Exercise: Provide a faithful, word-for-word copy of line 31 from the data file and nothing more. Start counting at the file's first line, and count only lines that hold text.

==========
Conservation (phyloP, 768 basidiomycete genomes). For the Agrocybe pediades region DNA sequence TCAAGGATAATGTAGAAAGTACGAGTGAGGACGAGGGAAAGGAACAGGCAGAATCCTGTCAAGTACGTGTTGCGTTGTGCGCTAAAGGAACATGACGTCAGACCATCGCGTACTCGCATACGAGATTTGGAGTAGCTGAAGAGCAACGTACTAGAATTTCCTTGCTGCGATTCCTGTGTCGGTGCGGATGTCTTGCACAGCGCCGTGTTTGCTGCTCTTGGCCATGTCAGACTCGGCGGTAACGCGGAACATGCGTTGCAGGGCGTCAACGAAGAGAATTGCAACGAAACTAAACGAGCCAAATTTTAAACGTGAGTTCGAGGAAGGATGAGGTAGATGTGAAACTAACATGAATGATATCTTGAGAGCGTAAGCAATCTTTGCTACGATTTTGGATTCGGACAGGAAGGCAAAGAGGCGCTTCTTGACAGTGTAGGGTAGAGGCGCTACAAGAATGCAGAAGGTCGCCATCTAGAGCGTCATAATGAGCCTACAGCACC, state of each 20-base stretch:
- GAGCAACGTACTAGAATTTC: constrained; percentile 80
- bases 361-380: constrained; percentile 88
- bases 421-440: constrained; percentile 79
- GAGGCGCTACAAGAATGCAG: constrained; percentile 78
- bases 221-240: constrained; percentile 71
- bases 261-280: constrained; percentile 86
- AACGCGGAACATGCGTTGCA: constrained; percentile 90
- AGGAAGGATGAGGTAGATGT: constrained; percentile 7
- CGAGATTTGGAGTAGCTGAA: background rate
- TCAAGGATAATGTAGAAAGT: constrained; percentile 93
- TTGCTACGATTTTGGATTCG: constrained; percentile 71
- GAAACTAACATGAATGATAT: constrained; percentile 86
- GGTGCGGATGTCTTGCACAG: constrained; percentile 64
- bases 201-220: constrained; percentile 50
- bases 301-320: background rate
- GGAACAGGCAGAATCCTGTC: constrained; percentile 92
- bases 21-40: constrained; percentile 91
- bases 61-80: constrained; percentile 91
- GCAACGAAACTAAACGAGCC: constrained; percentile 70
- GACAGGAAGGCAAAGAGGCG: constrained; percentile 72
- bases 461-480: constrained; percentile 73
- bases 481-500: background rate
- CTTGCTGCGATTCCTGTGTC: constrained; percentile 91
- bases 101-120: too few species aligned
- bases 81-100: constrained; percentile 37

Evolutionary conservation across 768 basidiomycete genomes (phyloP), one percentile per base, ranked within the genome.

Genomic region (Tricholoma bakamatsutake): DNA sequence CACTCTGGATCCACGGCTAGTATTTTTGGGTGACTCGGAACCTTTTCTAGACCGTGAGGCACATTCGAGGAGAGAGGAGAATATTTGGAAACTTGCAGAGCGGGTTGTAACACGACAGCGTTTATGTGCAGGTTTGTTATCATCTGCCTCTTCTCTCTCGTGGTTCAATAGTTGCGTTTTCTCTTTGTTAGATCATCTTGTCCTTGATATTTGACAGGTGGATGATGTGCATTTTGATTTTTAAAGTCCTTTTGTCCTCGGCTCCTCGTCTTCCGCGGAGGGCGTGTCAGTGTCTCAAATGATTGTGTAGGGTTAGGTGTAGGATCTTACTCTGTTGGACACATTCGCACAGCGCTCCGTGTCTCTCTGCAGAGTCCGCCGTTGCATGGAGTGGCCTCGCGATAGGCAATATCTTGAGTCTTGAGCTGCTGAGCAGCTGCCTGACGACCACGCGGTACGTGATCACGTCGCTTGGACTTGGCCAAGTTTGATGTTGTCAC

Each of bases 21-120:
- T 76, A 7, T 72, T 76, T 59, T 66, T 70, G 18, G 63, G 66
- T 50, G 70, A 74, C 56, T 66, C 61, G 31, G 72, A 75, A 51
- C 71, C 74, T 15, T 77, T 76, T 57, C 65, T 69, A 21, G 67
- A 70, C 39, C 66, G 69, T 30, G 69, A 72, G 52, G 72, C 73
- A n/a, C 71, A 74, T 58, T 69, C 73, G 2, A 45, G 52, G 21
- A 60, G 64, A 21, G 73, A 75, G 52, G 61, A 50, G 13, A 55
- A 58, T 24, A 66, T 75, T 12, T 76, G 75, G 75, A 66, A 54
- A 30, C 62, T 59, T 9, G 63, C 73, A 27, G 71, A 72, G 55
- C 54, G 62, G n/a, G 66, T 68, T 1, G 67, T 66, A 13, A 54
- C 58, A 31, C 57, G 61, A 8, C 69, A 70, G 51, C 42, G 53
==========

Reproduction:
- T 50, G 70, A 74, C 56, T 66, C 61, G 31, G 72, A 75, A 51